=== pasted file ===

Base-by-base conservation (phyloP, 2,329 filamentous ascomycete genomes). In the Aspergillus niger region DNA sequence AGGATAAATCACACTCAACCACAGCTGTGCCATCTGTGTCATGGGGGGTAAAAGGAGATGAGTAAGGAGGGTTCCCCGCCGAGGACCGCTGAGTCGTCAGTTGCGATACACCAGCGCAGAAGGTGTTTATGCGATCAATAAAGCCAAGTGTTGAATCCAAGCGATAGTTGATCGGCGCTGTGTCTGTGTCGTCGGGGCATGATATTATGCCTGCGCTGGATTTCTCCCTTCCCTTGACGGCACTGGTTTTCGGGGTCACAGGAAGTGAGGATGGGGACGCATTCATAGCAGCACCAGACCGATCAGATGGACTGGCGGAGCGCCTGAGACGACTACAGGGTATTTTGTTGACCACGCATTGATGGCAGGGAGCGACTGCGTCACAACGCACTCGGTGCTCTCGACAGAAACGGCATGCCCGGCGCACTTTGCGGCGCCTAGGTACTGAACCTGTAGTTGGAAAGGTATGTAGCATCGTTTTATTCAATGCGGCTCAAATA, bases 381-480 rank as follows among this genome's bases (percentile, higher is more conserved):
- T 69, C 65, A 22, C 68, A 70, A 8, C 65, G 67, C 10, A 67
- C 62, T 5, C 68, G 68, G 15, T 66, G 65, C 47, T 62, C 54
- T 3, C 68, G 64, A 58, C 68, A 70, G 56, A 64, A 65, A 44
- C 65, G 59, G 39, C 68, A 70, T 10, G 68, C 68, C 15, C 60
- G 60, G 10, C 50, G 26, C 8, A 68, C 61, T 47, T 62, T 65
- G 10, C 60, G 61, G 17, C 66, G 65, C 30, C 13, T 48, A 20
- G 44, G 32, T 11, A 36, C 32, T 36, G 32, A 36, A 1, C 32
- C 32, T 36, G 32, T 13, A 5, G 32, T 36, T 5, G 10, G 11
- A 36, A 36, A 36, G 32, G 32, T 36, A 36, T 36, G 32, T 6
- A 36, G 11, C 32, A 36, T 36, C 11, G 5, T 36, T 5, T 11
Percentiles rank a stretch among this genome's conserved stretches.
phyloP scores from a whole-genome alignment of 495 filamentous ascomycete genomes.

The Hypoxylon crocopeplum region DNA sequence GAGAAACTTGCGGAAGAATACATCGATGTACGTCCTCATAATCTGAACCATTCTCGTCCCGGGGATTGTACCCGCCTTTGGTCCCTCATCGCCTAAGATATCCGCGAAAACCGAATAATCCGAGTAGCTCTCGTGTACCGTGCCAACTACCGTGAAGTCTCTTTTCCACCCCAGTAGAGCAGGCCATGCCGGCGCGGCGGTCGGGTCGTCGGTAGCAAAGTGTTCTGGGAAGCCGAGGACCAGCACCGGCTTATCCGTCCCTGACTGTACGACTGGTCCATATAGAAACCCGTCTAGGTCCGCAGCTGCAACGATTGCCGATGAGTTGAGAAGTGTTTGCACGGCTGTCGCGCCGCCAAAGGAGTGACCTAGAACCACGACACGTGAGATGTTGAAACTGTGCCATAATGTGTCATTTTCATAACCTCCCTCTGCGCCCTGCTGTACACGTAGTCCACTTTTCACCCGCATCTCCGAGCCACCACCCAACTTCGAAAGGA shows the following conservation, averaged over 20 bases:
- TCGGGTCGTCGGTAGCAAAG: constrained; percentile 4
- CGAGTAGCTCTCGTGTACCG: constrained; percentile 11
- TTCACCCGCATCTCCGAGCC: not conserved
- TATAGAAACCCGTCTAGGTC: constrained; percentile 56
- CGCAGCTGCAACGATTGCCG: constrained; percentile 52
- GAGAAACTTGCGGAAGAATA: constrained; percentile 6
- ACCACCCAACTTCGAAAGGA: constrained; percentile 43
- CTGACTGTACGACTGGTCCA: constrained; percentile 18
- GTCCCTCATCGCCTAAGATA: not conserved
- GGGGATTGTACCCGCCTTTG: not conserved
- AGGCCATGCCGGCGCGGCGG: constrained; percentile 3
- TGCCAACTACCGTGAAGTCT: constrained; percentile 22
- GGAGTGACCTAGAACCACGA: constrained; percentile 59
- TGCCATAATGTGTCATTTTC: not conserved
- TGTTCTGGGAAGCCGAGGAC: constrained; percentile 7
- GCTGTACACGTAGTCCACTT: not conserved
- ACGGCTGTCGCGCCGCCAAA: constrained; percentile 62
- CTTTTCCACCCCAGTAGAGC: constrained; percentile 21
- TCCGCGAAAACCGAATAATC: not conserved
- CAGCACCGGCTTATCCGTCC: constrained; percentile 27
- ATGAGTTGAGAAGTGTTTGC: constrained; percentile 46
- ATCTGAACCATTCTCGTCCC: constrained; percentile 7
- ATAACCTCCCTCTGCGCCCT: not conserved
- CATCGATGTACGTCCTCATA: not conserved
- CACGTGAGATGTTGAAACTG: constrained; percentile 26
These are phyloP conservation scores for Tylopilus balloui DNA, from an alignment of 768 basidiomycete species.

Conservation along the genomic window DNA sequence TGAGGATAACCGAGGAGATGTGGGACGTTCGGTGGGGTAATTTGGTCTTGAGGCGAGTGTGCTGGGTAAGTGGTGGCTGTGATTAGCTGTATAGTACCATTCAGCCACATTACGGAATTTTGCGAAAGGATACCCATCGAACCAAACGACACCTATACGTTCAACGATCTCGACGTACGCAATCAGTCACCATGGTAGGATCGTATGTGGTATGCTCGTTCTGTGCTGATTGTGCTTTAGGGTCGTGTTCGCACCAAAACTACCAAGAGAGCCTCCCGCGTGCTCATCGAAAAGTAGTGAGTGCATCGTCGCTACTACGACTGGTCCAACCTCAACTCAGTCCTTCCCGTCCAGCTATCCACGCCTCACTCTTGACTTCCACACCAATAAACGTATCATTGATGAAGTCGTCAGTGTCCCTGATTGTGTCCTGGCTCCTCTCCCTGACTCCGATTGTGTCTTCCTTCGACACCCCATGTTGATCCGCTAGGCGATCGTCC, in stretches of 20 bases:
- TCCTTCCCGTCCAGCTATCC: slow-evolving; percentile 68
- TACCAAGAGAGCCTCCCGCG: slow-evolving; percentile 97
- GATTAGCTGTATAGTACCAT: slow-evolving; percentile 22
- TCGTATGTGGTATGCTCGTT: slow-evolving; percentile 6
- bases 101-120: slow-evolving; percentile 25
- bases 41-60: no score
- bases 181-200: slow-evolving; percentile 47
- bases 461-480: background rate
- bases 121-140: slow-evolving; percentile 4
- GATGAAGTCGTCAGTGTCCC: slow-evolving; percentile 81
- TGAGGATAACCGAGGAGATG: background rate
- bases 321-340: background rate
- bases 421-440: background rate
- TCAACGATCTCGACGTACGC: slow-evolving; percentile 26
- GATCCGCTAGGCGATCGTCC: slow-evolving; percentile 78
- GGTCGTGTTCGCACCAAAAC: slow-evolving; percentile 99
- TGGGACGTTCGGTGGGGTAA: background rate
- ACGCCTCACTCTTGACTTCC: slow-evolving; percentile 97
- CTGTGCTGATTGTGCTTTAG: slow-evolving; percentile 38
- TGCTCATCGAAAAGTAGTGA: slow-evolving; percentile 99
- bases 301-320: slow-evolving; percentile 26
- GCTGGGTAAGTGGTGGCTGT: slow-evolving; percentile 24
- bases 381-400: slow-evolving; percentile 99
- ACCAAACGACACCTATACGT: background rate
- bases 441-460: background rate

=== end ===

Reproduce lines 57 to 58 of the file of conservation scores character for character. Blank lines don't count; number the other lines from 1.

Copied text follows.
- GGTCGTGTTCGCACCAAAAC: slow-evolving; percentile 99
- TGGGACGTTCGGTGGGGTAA: background rate